Consider it all joy, my brethren, when you encounter various trials knowing that the testing of your faith produces endurance, and let endurance have its perfect result so that you will be perfect and complete lacking in nothing
The first time I read this scripture, I thought, “Seriously, how can there be joy in the trials of life?” At this point in my life, I’d certainly had my share of trials, and as best I could remember, I hadn’t experienced joy in ANY of the trials. When I was a toddler Mom and Dad decided to get a divorce, but there wasn’t a lot of joy. When, as a young child, I watched them strap Mom into a straitjacket and take her away in an ambulance, there wasn’t a lot of joy. When I woke up in the middle of the night to screams and shouts, watching my mom in a drunken rage throw plates from the china cabinet at my stepdad—I don’t recall a lot of joy.
Some men came, bringing to him a paralyzed man, carried by four of them. Since they could not get him to Jesus because of the crowd, they made an opening in the roof above Jesus by digging through it and then lowered the mat the man was lying on. When Jesus saw their faith, he said to the paralyzed man, “Son, your sins are forgiven.”
Let me ask you some tough questions: If you had a crisis in your life and you urgently needed help, do you have anyone you could call and know, beyond the shadow of a doubt, that they would be there for you? If you found yourself in sin so shameful, do you have anyone that you feel safe enough with to share the details and know that you wouldn’t be judged? If you were severely depressed and you couldn’t get out of bed, do you have friends that would drop everything to encourage you and support you? If you found yourself homeless, do you have people that would open their home to you without question? Finally, the toughest question—do you have someone in your life that you have given the freedom to confront you at any time if they see you caught in sin?
I didn’t, and according to a study by Patrick Means from his book “Men’s Secret Wars” seventy-five percent of the men in church don’t either!
How did this happen? Reflecting back on my entire life, I’ve always felt alone. One of my most poignant memories as a child came when I was in kindergarten. My mom struggled with alcoholism and I witnessed a number of drunken events that no child should see. On this particular event, I awoke from sleep to yelling and the shrill sound of ceramic plates being broken. As I stumbled into the living room, I noticed the dishes from our china cabinet were in pieces. In a sheer rage, Mom was pulling out plates and throwing them furiously at her husband, shouting and calling him names that no child should hear.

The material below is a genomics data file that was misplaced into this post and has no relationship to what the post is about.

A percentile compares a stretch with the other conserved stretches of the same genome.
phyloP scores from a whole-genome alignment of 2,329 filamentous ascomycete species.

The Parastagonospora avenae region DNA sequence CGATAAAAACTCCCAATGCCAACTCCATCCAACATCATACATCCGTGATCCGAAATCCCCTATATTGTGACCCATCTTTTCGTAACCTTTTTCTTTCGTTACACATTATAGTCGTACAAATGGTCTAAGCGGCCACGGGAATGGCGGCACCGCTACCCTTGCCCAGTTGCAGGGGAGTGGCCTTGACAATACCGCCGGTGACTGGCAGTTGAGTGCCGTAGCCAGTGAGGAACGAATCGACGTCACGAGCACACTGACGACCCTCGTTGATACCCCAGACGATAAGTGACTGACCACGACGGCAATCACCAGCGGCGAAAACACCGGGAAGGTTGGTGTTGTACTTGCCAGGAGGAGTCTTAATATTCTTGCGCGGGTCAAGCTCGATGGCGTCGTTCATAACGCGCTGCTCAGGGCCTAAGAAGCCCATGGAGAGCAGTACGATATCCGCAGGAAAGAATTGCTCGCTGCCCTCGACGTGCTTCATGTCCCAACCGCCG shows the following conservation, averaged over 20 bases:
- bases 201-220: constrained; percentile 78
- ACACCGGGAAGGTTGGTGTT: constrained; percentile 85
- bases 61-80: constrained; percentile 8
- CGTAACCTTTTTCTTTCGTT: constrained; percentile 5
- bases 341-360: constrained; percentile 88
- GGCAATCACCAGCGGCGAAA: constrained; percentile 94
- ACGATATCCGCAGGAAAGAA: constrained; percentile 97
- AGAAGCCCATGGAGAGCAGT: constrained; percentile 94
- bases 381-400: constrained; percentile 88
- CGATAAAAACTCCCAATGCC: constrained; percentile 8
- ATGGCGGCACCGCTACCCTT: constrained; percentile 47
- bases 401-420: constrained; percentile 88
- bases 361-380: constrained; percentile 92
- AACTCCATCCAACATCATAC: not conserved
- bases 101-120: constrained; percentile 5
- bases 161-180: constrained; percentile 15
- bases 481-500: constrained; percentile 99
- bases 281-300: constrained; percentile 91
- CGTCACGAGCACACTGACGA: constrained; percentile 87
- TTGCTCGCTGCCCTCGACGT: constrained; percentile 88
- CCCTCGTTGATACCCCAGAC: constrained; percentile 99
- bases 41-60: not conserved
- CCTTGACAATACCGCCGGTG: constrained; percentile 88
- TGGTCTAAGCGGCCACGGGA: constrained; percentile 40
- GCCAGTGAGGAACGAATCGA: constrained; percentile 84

Where there is no vision the people perish…
Growing up, I never experienced a home with a “healthy” family. As I mentioned earlier, Mom and Dad divorced when I was only a few years old. Mom struggled with alcoholism, and Dad remarried and started a new family of his own. At the age of eight, my whole family went in different directions while Mom began her recovery from alcoholism. I personally entered a foster home with a married couple, we’ll call them the Jones’, but they certainly weren’t healthy.
My strongest memories of Mrs. Jones came one cool summer evening. Mrs. Jones was grossly overweight, and she told me her feet hurt from standing on them all day. She asked me to sit at her feet and rub lotion into her feet to make them feel better.
Who was I, an eight-year-old boy, to say no? As I was sitting on the floor with her feet propped up in the Lazy Boy chair, I began rubbing lotion into her feet. She was clearly enjoying this…as a foster mom, the state was paying her to watch me, and she was getting a foot massage to boot!
The doorbell rang, and she asked Mr. Jones to answer it. I could see the door from my position on the floor under her feet and glanced up to see who it was.
When the door opened, I was elated to see my mom! She had just gotten back to Wenatchee and she wanted to see me. I jumped up to give her a hug and tell her how much I missed her, but I wasn’t allowed to.
Then the LORD answered me and said, “Record the vision and inscribe it on tablets, That the one who reads it may run.”
They served me with the protection order on February 16, 1999. I was in shock when I received it, but I felt a strange sense of relief. I could no longer visit the house that I’d personally remodeled a few years before I was married. I could no longer see my wife which, ironically, meant that I was protected from her verbal assaults and attacks on my personal character. I could no longer put my daughter to bed in her own crib, so I wouldn’t feel the pain of leaving her at night.
The relief quickly turned to anger and pain. I could no longer call my wife on the phone when I needed encouragement or the hope that things would be all right. Strangely enough, we would randomly have very pleasant conversations that would give me brief glimpses of hope. Only a few weeks earlier, we had one of those glimpses. We shared a pleasant conversation on the phone and enjoyed each other’s company at church, followed by a pleasant meal as a family at a restaurant.